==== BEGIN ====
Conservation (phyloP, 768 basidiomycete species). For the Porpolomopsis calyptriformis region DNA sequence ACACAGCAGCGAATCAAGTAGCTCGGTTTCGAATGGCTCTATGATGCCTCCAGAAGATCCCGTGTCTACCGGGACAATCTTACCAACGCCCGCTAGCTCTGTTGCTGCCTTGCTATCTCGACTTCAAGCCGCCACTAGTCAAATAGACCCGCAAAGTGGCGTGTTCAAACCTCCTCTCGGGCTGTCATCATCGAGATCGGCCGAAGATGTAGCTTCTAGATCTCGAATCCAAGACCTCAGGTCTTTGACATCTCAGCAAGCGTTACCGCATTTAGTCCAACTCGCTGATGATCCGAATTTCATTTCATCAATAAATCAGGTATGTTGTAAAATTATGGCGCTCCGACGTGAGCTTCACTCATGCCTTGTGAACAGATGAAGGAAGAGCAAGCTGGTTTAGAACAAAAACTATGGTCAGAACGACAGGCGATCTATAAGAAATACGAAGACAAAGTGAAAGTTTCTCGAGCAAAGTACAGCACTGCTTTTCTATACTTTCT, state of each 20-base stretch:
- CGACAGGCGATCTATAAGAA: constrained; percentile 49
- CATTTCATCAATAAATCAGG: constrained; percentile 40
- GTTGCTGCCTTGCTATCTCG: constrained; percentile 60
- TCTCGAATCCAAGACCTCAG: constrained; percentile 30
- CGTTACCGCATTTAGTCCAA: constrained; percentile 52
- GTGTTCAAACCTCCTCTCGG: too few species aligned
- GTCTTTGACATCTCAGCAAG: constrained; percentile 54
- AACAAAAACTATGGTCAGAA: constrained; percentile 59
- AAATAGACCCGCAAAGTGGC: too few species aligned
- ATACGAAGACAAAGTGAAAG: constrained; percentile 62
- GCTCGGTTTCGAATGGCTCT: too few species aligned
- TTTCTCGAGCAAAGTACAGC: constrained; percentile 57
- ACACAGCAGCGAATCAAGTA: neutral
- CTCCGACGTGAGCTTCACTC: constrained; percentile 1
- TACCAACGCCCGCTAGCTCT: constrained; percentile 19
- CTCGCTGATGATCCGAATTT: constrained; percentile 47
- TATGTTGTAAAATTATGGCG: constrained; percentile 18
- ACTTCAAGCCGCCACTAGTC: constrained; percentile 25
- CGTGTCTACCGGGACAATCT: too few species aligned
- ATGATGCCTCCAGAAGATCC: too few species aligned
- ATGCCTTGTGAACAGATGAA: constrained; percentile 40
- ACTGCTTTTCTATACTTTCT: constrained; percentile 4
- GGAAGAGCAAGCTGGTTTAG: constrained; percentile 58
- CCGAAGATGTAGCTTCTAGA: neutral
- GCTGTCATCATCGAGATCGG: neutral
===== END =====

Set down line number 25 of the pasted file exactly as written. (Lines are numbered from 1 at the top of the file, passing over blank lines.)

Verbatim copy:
- CCGAAGATGTAGCTTCTAGA: neutral